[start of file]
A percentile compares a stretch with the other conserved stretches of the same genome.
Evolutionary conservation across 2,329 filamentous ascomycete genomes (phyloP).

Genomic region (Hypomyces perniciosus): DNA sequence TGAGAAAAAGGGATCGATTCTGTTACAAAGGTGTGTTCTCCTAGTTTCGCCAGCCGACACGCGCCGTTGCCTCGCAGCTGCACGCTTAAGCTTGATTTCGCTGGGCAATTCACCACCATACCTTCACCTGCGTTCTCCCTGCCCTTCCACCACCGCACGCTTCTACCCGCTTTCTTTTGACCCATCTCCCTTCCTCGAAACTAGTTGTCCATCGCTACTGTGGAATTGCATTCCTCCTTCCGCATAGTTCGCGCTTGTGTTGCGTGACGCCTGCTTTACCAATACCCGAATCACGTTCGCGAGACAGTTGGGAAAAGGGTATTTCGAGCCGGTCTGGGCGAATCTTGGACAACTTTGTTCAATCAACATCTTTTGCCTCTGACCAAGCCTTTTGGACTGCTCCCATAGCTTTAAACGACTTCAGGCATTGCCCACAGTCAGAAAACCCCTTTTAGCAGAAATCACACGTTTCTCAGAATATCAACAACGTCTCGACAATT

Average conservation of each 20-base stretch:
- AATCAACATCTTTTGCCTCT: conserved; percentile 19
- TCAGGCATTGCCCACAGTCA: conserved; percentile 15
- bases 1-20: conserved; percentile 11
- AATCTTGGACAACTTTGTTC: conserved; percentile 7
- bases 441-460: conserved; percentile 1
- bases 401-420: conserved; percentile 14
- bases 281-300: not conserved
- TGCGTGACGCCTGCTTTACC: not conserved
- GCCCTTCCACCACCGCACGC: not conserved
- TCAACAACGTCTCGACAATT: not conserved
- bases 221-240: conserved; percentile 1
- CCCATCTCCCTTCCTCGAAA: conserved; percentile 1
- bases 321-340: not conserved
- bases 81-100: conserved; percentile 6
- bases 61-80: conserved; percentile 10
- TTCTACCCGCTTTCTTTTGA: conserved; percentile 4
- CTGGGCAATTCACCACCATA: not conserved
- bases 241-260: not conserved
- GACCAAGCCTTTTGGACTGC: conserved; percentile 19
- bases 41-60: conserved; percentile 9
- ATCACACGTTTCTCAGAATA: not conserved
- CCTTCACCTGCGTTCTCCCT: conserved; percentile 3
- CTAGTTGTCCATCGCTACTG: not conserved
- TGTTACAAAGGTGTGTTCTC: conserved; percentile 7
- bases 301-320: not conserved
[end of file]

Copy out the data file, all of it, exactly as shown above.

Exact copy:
A percentile compares a stretch with the other conserved stretches of the same genome.
Evolutionary conservation across 2,329 filamentous ascomycete genomes (phyloP).

Genomic region (Hypomyces perniciosus): DNA sequence TGAGAAAAAGGGATCGATTCTGTTACAAAGGTGTGTTCTCCTAGTTTCGCCAGCCGACACGCGCCGTTGCCTCGCAGCTGCACGCTTAAGCTTGATTTCGCTGGGCAATTCACCACCATACCTTCACCTGCGTTCTCCCTGCCCTTCCACCACCGCACGCTTCTACCCGCTTTCTTTTGACCCATCTCCCTTCCTCGAAACTAGTTGTCCATCGCTACTGTGGAATTGCATTCCTCCTTCCGCATAGTTCGCGCTTGTGTTGCGTGACGCCTGCTTTACCAATACCCGAATCACGTTCGCGAGACAGTTGGGAAAAGGGTATTTCGAGCCGGTCTGGGCGAATCTTGGACAACTTTGTTCAATCAACATCTTTTGCCTCTGACCAAGCCTTTTGGACTGCTCCCATAGCTTTAAACGACTTCAGGCATTGCCCACAGTCAGAAAACCCCTTTTAGCAGAAATCACACGTTTCTCAGAATATCAACAACGTCTCGACAATT

Average conservation of each 20-base stretch:
- AATCAACATCTTTTGCCTCT: conserved; percentile 19
- TCAGGCATTGCCCACAGTCA: conserved; percentile 15
- bases 1-20: conserved; percentile 11
- AATCTTGGACAACTTTGTTC: conserved; percentile 7
- bases 441-460: conserved; percentile 1
- bases 401-420: conserved; percentile 14
- bases 281-300: not conserved
- TGCGTGACGCCTGCTTTACC: not conserved
- GCCCTTCCACCACCGCACGC: not conserved
- TCAACAACGTCTCGACAATT: not conserved
- bases 221-240: conserved; percentile 1
- CCCATCTCCCTTCCTCGAAA: conserved; percentile 1
- bases 321-340: not conserved
- bases 81-100: conserved; percentile 6
- bases 61-80: conserved; percentile 10
- TTCTACCCGCTTTCTTTTGA: conserved; percentile 4
- CTGGGCAATTCACCACCATA: not conserved
- bases 241-260: not conserved
- GACCAAGCCTTTTGGACTGC: conserved; percentile 19
- bases 41-60: conserved; percentile 9
- ATCACACGTTTCTCAGAATA: not conserved
- CCTTCACCTGCGTTCTCCCT: conserved; percentile 3
- CTAGTTGTCCATCGCTACTG: not conserved
- TGTTACAAAGGTGTGTTCTC: conserved; percentile 7
- bases 301-320: not conserved